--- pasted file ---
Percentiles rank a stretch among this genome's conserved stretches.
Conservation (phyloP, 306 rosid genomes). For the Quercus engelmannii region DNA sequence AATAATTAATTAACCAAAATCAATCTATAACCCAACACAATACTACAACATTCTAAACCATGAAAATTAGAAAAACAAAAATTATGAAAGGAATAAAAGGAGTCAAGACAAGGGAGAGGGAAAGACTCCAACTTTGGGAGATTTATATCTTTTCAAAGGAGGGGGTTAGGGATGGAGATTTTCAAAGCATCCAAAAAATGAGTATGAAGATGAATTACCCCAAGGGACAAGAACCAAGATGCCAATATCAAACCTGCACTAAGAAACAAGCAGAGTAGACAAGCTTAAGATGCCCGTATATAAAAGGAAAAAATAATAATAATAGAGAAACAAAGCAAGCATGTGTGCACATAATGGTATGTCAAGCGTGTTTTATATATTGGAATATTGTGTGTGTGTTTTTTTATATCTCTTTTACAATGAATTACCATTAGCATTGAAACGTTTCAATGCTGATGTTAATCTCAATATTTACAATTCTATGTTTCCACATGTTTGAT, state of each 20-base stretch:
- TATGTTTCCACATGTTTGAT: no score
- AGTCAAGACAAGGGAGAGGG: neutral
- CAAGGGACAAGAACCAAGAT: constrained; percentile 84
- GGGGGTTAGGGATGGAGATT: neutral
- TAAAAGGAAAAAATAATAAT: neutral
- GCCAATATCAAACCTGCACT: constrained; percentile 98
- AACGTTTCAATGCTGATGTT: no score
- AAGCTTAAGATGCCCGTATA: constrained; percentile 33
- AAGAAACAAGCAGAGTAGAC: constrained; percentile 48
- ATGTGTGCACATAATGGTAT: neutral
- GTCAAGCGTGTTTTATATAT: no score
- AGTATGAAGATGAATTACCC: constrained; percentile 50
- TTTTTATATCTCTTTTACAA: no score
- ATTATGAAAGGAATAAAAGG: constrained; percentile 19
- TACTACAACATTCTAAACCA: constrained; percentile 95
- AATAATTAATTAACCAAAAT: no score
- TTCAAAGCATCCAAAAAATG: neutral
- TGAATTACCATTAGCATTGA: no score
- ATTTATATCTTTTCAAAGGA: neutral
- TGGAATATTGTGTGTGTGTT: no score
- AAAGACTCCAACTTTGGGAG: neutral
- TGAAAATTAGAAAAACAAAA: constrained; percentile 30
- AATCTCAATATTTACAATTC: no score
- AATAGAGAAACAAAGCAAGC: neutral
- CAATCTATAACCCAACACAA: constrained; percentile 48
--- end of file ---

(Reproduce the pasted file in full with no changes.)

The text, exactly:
Percentiles rank a stretch among this genome's conserved stretches.
Conservation (phyloP, 306 rosid genomes). For the Quercus engelmannii region DNA sequence AATAATTAATTAACCAAAATCAATCTATAACCCAACACAATACTACAACATTCTAAACCATGAAAATTAGAAAAACAAAAATTATGAAAGGAATAAAAGGAGTCAAGACAAGGGAGAGGGAAAGACTCCAACTTTGGGAGATTTATATCTTTTCAAAGGAGGGGGTTAGGGATGGAGATTTTCAAAGCATCCAAAAAATGAGTATGAAGATGAATTACCCCAAGGGACAAGAACCAAGATGCCAATATCAAACCTGCACTAAGAAACAAGCAGAGTAGACAAGCTTAAGATGCCCGTATATAAAAGGAAAAAATAATAATAATAGAGAAACAAAGCAAGCATGTGTGCACATAATGGTATGTCAAGCGTGTTTTATATATTGGAATATTGTGTGTGTGTTTTTTTATATCTCTTTTACAATGAATTACCATTAGCATTGAAACGTTTCAATGCTGATGTTAATCTCAATATTTACAATTCTATGTTTCCACATGTTTGAT, state of each 20-base stretch:
- TATGTTTCCACATGTTTGAT: no score
- AGTCAAGACAAGGGAGAGGG: neutral
- CAAGGGACAAGAACCAAGAT: constrained; percentile 84
- GGGGGTTAGGGATGGAGATT: neutral
- TAAAAGGAAAAAATAATAAT: neutral
- GCCAATATCAAACCTGCACT: constrained; percentile 98
- AACGTTTCAATGCTGATGTT: no score
- AAGCTTAAGATGCCCGTATA: constrained; percentile 33
- AAGAAACAAGCAGAGTAGAC: constrained; percentile 48
- ATGTGTGCACATAATGGTAT: neutral
- GTCAAGCGTGTTTTATATAT: no score
- AGTATGAAGATGAATTACCC: constrained; percentile 50
- TTTTTATATCTCTTTTACAA: no score
- ATTATGAAAGGAATAAAAGG: constrained; percentile 19
- TACTACAACATTCTAAACCA: constrained; percentile 95
- AATAATTAATTAACCAAAAT: no score
- TTCAAAGCATCCAAAAAATG: neutral
- TGAATTACCATTAGCATTGA: no score
- ATTTATATCTTTTCAAAGGA: neutral
- TGGAATATTGTGTGTGTGTT: no score
- AAAGACTCCAACTTTGGGAG: neutral
- TGAAAATTAGAAAAACAAAA: constrained; percentile 30
- AATCTCAATATTTACAATTC: no score
- AATAGAGAAACAAAGCAAGC: neutral
- CAATCTATAACCCAACACAA: constrained; percentile 48